“You live in different worlds in Mexico. It’s difficult to reconcile all these different worlds.”
“I can tell you, in my case, and in my friends’ case, we travel all around the country, with boyfriends, with girlfriends, and we’ve never had any trouble with the police or people in the streets or anything,” says Alex Reyes, editorial director of Mexico’s exuberant LGBT magazine Ohm.
It’s true, social attitudes are rapidly changing; some corners of Mexico feel like San Francisco in the 1980s. When I press Reyes on the homophobic problems I’ve heard from others, his boosterism fades a bit. He admits that people of different socio-economic backgrounds or people who are more visibly different, like transgendered people, are at greater risk. Then Mexico’s macho side comes out. Living in our relatively egalitarian society, Canadians can find it hard to understand a country where the rich can live in bubbles of modernity and tolerance, while the poor can live in what feels like an oppressive hyper-Roman Catholic past.
“You live in different worlds in Mexico,” says Eugenia Cappellaro, an El Salvadoran-born immigration lawyer in Toronto who has spent time in Mexico. “It’s difficult to reconcile all these different worlds.”
When deciding whether to accept a refugee claim, IRB members determine the credibility of claimants (are they making it up or exaggerating?), whether the claimant had the opportunity to make a claim in another country (then they should have made the claim there), whether the government of their home country provides adequate protection and whether the claimant could relocate to a safe place within the country. The “safe relocation” criterion sounds straightforward, unless you’re poor. A gay man who is persecuted in his village could move to Puerto Vallarta, but only if he has the money to live in the more modern, more tolerant areas; otherwise, the neighbourhood he can afford could be just as unsafe as his village.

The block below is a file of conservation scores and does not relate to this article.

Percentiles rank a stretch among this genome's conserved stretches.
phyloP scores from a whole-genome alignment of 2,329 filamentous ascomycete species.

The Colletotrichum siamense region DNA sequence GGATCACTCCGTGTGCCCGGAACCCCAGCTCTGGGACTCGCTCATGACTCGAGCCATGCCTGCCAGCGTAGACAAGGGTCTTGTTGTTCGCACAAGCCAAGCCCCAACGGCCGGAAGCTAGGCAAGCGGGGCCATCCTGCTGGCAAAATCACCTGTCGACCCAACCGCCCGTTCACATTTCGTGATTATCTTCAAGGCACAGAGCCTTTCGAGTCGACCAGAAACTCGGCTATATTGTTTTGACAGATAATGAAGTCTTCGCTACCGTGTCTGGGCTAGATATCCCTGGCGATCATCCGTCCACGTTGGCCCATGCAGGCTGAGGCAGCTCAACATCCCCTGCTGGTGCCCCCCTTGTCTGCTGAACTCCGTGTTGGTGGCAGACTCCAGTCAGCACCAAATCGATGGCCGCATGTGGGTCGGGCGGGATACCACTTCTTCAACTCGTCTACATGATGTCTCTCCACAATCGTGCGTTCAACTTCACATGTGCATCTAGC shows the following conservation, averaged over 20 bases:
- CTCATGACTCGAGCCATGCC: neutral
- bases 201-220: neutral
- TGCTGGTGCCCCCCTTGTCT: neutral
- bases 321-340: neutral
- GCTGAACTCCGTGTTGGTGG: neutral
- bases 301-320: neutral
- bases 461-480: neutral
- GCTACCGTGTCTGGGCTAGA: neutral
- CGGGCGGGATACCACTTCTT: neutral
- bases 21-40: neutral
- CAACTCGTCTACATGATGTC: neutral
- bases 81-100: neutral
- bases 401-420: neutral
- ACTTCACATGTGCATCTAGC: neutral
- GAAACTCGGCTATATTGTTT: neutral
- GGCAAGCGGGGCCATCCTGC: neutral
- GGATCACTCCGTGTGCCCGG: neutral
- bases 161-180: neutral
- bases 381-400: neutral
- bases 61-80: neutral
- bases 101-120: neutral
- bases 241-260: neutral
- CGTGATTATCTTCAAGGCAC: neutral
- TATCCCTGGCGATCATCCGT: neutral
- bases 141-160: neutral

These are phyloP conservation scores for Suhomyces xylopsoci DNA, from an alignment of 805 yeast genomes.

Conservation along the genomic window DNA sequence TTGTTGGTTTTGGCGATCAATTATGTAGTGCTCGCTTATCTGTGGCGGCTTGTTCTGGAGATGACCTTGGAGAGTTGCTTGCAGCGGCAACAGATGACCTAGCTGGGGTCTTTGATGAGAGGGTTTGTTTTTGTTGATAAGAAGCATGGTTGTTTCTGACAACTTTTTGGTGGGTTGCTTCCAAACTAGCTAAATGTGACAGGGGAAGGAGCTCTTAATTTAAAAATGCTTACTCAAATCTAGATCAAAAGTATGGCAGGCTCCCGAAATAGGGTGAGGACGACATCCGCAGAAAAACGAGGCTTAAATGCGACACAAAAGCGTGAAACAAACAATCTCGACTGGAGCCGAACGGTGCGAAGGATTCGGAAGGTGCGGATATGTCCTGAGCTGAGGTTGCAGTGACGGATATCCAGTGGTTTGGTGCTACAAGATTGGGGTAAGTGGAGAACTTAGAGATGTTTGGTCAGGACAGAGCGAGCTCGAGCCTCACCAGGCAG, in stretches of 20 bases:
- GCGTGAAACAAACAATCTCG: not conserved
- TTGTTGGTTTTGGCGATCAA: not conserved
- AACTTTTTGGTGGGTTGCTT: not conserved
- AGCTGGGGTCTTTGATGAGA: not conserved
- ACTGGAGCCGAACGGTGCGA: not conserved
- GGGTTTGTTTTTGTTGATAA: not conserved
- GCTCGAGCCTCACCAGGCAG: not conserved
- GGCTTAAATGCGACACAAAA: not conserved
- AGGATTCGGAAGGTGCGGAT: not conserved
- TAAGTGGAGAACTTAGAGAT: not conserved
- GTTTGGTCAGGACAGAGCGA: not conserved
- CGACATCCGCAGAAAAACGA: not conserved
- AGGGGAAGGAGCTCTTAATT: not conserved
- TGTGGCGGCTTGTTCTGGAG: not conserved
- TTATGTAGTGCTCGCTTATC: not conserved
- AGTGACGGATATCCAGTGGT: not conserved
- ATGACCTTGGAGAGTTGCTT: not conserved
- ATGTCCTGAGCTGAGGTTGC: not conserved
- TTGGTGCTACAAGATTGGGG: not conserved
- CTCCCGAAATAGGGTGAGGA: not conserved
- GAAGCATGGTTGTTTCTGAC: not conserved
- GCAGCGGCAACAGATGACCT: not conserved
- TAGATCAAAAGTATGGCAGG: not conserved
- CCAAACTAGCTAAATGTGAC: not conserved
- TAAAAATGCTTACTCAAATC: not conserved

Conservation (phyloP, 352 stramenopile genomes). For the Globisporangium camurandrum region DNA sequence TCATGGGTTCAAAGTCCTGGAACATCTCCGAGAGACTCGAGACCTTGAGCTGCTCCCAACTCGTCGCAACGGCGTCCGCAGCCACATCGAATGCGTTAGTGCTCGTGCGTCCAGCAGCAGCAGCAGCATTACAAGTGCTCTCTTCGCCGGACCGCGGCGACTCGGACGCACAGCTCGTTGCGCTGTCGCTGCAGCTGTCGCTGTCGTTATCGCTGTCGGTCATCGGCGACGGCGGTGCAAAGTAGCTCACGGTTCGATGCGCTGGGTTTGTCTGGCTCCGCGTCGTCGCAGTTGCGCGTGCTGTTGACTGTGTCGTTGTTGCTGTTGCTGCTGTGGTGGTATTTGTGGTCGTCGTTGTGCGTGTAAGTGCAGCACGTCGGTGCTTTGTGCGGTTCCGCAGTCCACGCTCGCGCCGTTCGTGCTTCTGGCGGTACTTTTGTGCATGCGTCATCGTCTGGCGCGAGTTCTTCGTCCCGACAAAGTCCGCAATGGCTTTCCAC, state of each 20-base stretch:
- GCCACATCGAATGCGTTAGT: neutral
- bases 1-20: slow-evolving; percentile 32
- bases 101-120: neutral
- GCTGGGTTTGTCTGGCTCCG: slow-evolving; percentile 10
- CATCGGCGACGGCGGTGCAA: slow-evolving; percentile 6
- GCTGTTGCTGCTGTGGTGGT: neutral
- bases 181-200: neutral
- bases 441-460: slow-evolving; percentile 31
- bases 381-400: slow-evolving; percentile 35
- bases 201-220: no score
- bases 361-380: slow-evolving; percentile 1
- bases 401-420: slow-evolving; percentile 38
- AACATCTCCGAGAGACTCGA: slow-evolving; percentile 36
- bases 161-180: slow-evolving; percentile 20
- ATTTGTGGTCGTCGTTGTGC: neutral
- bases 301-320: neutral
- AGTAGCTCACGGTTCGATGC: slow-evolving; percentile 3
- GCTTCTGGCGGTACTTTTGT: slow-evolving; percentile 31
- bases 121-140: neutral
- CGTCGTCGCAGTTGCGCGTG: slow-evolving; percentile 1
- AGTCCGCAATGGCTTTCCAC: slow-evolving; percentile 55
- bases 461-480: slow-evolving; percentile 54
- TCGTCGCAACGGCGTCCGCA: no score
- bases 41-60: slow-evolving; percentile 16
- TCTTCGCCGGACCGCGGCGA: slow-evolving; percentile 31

The “adequate protection” criterion is also messier than it appears. Mexico does have laws protecting LGBT people, but the people who enforce them, the police, are often considered corrupt and untrustworthy. A vulnerable person would usually avoid the police, rather than seek them out. Even presuming good intentions, the police are now more concerned with the rampant drug violence than with fighting homophobia. Depending on who you talk to, 60,000 or perhaps 120,000 people have been killed since the drug war started in 2006.
“When you report a crime of discrimination, it’s going to get lost,” says David García Ponce, the president of the Toronto Latino group Hola, who immigrated to Canada from Mexico in 2000. “The violence is making things stranger. We will never know who gets caught in the crossfire. We’ll never know who raped a gay guy or who hit a lesbian. Things aren’t reported.” Still, a 2010 National Human Rights Commission report concluded that human rights violations and crimes based on sexual orientation or gender identity “are not isolated” events as there is a “serious structural problem of intolerance” within Mexican society.
“Just because it’s a democracy doesn’t mean they guarantee the rights of the LGBT community,” says Olimpia Boido, coordinator of the Newcomer Youth Program at the Sherbourne Health Centre. Like Ponce, her group has seen a decline in Mexican participants since the new visa requirements.
Delia (not her real name) came to Canada in 2009 from Ciudad Juárez, a drug-war-torn city just on the other side of the US border, after her ex-husband found out she was in a relationship with a woman. “He put a gun to my head and told me if he found me with somebody else, he was going to kill me,” says Delia, 28. Now living in downtown Toronto with her partner, who is a US citizen, and two children, aged eight and nine, Delia frequently works two jobs while waiting to hear about the appeal of her unsuccessful refugee hearing. If she is forced to return to Mexico, she worries that her ex-husband, who is part of a criminal gang, will track her down. “If I go back, my life is going to be a mess because I have to hide. I can’t be stable with my kids and my partner because we’re going to be moving from place to place.”
Delia says her background was middle class. She studied at university for a while; her last job in Mexico was operating a machine in a factory. But, like many LGBT people in Mexico, she only came out to a small circle of trusted friends.